Donald Trump-era clean water regulation will take effect after Mark Brnovich legal challenge

Central Arizona Project (CAP), is designed to bring about 1.5 million acre-feet of Colorado River water per year to Pima, Pinal and Maricopa Counties Tim Roberts / Shutterstock

The federal government will allow a Donald Trump-era clean water regulation to go into effect following Arizona Attorney General Mark Brnovich’s July 2021 lawsuit. 

Brnovich led a coalition of five states in filing a petition challenging the U.S. Environmental Protection Agency’s Delay Rule, which postponed the Trump Administration’s Lead and Copper Rule Revisions. On December 20, Brnovich announced the EPA would permit the LCRR, which requires community water systems to conduct testing for lead in drinking water and public education in schools and child care facilities, to take effect. 

“Ensuring safe drinking water is available in our communities should not be a controversial issue,” Brnovich said in the news release. “It is the first thing we must do to protect all of our children.”

Brnovich and the attorneys general of Louisiana, Ohio, Texas, and Oklahoma argued the Delay Rule would result in “adverse health effects that exceed the reduced costs on water system operators,” and marked an “illegal attempt to kill the LCRR through serial delays, rather than following the necessary procedures for an outright repeal.”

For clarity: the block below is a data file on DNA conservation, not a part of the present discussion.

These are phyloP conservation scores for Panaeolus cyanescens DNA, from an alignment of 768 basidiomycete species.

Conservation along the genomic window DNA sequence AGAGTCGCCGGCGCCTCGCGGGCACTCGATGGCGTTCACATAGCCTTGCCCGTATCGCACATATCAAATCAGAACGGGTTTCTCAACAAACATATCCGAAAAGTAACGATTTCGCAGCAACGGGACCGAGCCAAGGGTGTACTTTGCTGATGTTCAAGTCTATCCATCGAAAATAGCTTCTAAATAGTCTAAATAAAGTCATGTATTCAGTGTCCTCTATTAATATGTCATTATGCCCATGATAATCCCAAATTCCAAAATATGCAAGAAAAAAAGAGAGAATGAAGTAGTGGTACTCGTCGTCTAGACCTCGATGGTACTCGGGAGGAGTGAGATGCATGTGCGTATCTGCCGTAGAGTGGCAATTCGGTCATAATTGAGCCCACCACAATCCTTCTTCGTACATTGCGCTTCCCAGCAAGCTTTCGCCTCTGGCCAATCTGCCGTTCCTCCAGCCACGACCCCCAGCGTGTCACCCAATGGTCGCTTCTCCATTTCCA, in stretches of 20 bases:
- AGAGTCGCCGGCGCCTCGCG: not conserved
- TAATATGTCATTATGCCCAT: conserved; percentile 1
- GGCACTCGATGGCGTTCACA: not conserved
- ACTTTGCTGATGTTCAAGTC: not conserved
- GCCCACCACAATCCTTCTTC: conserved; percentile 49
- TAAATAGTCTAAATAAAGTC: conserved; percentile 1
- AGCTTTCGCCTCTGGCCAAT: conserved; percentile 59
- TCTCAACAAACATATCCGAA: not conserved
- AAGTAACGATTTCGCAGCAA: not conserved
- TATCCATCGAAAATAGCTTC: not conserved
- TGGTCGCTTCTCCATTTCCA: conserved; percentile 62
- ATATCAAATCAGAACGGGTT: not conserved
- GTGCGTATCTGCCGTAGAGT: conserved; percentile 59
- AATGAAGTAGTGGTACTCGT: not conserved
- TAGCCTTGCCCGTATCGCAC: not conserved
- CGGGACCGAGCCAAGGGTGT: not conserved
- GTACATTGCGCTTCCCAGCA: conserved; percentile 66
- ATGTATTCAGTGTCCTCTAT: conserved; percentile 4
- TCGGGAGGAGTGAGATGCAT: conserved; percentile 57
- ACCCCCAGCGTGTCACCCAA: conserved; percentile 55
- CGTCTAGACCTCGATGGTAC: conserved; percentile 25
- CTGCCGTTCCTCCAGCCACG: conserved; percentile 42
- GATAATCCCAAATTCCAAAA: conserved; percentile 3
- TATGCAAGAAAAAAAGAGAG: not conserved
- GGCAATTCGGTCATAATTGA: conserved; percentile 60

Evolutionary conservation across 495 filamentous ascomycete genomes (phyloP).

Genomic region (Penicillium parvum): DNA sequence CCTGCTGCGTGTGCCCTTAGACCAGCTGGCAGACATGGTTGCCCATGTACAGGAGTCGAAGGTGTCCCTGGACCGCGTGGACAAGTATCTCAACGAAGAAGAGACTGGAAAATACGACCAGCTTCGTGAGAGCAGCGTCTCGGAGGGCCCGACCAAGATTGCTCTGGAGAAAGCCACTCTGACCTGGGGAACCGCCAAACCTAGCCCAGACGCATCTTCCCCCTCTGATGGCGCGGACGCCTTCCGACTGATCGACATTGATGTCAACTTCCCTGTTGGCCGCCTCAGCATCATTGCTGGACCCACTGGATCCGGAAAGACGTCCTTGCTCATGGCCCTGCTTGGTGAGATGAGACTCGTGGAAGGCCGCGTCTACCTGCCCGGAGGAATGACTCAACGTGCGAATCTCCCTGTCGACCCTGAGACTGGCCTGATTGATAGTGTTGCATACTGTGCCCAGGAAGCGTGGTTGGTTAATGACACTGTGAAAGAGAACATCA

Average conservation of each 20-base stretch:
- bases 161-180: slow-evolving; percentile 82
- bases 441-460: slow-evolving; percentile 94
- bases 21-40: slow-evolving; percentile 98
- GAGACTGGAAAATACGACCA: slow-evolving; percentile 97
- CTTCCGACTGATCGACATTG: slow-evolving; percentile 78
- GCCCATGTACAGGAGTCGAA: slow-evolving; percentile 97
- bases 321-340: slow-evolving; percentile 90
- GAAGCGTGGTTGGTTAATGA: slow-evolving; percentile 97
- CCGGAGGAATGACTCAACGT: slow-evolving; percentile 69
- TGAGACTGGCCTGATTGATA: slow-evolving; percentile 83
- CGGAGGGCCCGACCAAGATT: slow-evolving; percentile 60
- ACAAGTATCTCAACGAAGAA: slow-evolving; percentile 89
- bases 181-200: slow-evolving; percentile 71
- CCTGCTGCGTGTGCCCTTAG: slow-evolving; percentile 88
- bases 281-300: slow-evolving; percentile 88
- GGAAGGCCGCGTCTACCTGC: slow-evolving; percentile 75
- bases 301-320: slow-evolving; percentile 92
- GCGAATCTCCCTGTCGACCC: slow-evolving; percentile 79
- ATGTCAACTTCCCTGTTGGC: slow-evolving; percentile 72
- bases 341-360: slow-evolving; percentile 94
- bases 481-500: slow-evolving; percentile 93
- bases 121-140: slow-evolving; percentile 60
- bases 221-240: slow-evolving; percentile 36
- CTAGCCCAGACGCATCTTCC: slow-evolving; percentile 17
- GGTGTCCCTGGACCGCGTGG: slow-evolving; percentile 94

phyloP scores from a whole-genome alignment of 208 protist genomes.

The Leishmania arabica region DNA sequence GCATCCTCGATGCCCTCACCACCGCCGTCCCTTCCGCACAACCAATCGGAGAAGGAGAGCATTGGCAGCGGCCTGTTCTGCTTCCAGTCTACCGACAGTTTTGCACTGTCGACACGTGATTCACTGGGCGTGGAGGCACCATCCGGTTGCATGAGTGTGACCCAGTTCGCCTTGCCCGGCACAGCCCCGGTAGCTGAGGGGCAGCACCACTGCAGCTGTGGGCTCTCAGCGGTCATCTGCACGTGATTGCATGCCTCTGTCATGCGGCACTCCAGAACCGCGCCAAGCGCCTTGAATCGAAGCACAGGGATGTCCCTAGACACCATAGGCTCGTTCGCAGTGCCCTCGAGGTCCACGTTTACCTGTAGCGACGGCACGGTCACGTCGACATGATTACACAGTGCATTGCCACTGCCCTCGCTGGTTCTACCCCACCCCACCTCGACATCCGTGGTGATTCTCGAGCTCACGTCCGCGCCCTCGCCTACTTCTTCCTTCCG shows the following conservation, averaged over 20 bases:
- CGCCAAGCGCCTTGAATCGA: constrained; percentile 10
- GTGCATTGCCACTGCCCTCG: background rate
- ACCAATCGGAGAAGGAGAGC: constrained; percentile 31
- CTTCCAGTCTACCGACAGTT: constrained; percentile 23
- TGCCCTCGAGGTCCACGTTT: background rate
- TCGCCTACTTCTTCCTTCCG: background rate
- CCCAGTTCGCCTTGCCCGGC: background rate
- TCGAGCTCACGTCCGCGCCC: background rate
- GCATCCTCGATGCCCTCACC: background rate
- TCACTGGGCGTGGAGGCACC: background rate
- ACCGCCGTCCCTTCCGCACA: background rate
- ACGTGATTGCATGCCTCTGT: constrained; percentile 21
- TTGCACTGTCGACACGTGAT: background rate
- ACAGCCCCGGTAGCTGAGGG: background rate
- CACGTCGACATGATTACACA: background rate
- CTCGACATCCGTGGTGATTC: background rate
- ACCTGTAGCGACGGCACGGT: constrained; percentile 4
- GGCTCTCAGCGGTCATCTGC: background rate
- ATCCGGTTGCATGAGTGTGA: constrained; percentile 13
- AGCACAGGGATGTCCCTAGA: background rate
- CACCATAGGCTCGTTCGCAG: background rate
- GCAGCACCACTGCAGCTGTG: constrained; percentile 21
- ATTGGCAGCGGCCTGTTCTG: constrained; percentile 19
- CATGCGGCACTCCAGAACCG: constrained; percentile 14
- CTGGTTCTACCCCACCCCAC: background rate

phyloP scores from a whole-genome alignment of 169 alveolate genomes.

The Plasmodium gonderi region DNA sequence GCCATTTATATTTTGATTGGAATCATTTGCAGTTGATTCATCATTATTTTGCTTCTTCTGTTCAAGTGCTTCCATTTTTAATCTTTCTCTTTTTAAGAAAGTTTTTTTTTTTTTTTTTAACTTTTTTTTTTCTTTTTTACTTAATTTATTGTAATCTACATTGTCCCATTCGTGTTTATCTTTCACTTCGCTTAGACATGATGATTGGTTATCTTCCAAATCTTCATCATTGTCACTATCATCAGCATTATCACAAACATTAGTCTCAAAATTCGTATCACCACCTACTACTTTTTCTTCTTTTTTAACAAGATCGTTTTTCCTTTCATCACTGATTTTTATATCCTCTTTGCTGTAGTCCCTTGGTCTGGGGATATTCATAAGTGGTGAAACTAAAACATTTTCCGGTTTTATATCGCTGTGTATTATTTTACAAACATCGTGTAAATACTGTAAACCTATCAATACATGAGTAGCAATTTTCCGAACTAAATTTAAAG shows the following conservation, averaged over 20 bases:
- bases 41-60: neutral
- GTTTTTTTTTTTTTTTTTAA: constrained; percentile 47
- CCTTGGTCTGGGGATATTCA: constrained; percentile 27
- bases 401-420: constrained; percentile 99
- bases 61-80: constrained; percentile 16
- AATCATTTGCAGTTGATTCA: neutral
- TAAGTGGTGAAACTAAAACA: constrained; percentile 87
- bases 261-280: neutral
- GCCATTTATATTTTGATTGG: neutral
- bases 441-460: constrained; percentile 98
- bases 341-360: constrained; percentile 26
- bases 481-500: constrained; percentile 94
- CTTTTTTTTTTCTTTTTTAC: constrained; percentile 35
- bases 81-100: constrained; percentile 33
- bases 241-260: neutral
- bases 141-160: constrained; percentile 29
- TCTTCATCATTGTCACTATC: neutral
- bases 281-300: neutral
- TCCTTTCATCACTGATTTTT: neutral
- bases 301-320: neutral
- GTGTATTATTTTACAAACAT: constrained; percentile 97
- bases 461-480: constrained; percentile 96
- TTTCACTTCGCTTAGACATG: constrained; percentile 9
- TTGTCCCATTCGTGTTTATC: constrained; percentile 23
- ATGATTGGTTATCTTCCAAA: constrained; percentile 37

Brnovich said the delays damage states by causing permanent medical injuries to their residents and financial harms, including through Medicaid. 

In a Federal Register Notice, the EPA announced the Lead and Copper Rule Improvements will go into effect “to support near-term development of actions to reduce lead in drinking water.” The agency said it will develop new proposed rulemaking to strengthen key elements of the rule. It anticipates finalizing the improvements before October 16, 2024.

Elizabeth Troutman | The Center Square

Republished with the permission of The Center Square.